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Angry clashes broke out across the Commonwealth this month as local school boards weighed whether to follow the latest state guidance and eliminate school mask mandates.
The highly politicized issue sparked impassioned speeches and Facebook outbursts from parents and public officials, as the students who will be affected by the change grappled with it quietly, rarely seen or heard from. And while many will leap eagerly into mask-free schools when they return this week from February break, others face a trickier transition, experts said, after two years steeped in warnings about the necessity of masks for health and safety.
“If you’ve been told for two years that not wearing a mask could hurt someone you love, and now you’re being told that it’s OK, that’s a big thing to wrap your head around,” said Dr. Ryan Madigan, a pediatric clinical psychologist and founder of the Boston Child Study Center, with offices in Boston, Natick and Worcester. “It’s important to take time to talk through children’s worries with them, to really listen, and to view it through their developmental lens.”
Although proponents of mask-free schools often cite a recent crisis in children’s mental health as a reason to end mandates and return to normalcy, the removal of masks brings its own complicated reckoning for some children, as well as the need for patient navigation by adults, at a time when many are feeling out of patience, said some experts.
In more than 50 Massachusetts school districts, including Barnstable, Brockton, Fall River, Gloucester, Lowell and Lynn, students and teachers will have the option to remove their masks as soon as Monday, following votes by local school committees. Other districts delayed the change by a week or two, until March 7 or 14, to ease the potential impact of students’ travel and socializing during school vacation.
At least a half dozen school districts, including Boston, Cambridge, Chelsea, Springfield, and Somerville, have announced plans to keep mask mandates in place for now. Worcester’s School Committee voted to defer to the city’s Board of Health, which is expected to discuss the policy at a meeting on March 7.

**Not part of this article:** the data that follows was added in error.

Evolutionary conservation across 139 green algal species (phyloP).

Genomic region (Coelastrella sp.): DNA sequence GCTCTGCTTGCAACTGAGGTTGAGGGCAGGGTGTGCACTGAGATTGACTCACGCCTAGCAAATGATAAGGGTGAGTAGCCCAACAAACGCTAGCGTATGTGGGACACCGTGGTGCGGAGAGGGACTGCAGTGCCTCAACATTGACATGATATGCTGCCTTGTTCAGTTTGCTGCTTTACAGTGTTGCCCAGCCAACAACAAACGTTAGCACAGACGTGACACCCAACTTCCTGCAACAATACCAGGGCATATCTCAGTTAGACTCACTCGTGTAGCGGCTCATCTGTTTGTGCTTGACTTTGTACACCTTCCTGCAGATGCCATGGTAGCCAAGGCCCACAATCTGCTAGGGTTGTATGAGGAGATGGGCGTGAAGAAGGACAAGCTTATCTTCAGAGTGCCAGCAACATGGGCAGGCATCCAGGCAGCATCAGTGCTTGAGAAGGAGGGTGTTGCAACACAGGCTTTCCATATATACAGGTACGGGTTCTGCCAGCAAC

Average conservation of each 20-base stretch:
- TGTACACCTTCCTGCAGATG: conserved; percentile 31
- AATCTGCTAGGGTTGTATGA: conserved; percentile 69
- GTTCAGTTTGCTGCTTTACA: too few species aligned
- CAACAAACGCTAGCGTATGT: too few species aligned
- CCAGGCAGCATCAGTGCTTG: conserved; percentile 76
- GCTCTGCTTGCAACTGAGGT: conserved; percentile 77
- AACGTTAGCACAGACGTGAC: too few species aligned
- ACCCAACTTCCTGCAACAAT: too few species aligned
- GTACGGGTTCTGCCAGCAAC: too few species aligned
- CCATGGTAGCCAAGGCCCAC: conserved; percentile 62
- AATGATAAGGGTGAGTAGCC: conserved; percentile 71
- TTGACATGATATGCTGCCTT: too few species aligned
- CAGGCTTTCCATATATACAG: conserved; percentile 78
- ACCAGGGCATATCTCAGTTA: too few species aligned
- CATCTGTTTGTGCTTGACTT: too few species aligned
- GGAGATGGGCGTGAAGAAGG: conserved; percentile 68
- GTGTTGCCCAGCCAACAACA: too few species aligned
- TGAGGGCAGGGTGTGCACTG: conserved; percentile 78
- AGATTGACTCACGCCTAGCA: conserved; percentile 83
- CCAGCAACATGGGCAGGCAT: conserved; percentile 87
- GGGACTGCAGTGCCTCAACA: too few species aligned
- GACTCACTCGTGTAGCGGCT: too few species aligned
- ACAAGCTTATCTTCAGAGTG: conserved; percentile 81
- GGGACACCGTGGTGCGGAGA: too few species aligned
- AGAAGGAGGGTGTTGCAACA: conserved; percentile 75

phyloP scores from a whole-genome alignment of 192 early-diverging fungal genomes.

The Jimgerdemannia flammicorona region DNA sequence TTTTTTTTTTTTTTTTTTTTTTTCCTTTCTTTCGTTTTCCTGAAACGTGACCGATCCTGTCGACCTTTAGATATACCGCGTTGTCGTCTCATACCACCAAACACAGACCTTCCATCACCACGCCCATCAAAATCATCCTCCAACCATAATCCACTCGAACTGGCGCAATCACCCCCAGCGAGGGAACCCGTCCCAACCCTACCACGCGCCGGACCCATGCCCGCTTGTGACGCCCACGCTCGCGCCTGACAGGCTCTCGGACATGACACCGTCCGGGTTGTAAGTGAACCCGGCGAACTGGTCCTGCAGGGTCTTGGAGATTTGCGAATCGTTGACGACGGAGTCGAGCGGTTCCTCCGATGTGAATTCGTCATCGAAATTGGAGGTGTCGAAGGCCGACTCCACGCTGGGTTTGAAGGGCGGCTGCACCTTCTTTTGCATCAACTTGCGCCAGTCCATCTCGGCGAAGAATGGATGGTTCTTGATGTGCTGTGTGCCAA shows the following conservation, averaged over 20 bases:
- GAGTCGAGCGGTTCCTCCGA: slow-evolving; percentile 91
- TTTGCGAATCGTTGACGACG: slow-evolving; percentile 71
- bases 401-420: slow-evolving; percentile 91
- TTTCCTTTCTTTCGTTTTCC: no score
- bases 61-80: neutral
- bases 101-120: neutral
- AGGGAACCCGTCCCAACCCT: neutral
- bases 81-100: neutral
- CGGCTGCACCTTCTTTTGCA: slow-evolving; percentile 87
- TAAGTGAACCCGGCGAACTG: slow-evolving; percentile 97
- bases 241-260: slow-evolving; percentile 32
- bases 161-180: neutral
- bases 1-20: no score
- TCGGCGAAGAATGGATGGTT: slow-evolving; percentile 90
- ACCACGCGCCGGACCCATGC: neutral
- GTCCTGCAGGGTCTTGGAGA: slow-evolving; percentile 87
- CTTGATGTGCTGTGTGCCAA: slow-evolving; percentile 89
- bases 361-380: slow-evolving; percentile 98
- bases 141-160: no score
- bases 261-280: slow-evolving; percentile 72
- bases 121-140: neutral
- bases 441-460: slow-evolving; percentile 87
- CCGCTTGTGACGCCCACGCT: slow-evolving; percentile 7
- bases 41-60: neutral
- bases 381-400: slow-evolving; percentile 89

Cases of the COVID-19 virus among the state’s students and school staff have been in decline for several weeks, following a surge in January. On Feb. 16, just before school break, the state reported 3,251 student cases and 670 among staff. More than 100,000 cases among students have been reported since the start of the pandemic.
The dialogue around school masks in Worcester, as in most places, has been divisive. During a recent School Committee meeting to discuss the future of the mandate, viewers posted more than 700 public comments in two hours, many of them pulsing with emotion and vitriol:
“Keep the masks!” … “End the masks!”
“Are we going to keep them masked forever?”
“Let the kids breathe.” … “Let the parents decide.”
Experts in child psychology and development said a stressful change feels even more alarming to children when it is accompanied by disagreement among adults.
“To have your third grade teacher and your parents contradicting each other is extremely confusing,” Madigan said.
Family members and caregivers can help by listening calmly to children, patiently allowing them to talk through their worries, and taking cues from their questions, while keeping their own grown-up emotions in check, experts said. Instead of trying to protect kids from their feelings, adults should normalize and validate them.